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Re-Reading Sappho reflects the recent fascination with Sappho's "afterlife." The essays examine the changing interpretations of scholars and writers who have read the fragmentary remains of Sappho's poetry. As the contributors explore the ways that each generation creates its own Sappho, the Sapphic tradition itself becomes an index to changing sensibilities and cultural norms about sexuality, gender roles, and notions of fema le authorship.
A legendary literary figure, Sappho has attracted readers, critics, and biographers ever since she composed poems on the island of Lesbos at the close of the seventh century B.C. Bringing together some of the best recent criticism on the subject, this volume, together with Reading Sappho, represents the first anthology of Sappho scholarship, drawing attention to Sappho's importance as a poet and reflecting the diversity of critical approaches in classical and literary scholarship during the last several decades.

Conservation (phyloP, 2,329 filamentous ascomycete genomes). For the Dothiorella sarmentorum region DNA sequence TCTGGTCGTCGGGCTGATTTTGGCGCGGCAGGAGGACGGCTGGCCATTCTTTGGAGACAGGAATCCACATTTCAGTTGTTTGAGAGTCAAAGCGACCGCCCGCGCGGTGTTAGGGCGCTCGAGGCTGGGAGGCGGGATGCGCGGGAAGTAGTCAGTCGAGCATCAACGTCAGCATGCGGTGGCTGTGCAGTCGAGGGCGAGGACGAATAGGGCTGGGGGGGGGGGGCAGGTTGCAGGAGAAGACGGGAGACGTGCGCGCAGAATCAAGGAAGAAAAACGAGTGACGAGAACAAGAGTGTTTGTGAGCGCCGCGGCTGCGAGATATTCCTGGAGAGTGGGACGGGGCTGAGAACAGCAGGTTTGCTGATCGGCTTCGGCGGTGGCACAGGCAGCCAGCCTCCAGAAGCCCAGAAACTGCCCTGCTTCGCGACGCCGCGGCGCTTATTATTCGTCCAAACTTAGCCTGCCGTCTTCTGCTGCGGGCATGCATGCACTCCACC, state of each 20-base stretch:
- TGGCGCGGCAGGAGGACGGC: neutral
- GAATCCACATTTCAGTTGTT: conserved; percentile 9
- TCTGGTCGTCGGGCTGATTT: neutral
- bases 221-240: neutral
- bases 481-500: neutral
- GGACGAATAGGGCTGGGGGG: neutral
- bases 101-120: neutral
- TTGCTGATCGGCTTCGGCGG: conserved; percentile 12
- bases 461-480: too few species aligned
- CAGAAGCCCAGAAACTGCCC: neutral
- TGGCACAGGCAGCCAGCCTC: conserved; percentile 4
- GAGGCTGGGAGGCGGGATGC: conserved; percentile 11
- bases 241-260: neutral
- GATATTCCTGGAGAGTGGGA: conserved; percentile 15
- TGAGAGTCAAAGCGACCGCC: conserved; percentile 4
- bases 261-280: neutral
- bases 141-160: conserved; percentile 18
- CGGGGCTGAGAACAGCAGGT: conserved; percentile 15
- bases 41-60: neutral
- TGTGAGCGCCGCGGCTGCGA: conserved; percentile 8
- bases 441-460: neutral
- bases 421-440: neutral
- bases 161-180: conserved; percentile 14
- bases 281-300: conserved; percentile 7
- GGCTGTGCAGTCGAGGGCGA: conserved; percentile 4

|Series Editor's Foreword|
|2||Sappho's Afterlife in Translation||36|
|3||Sappho's Splintered Tongue: Silence in Sappho 31 and Catullus 51||68|
|4||Ventriloquizing Sappho, Or the Lesbian Muse||79|
|5||Sappho in Early Modern England: A Study in Sexual Reputation||105|
|6||Sex and Philology: Sappho and the Rise of German Nationalism||122|
|8||H.D. and Sappho: "A Precious Inch of Palimpsest"||184|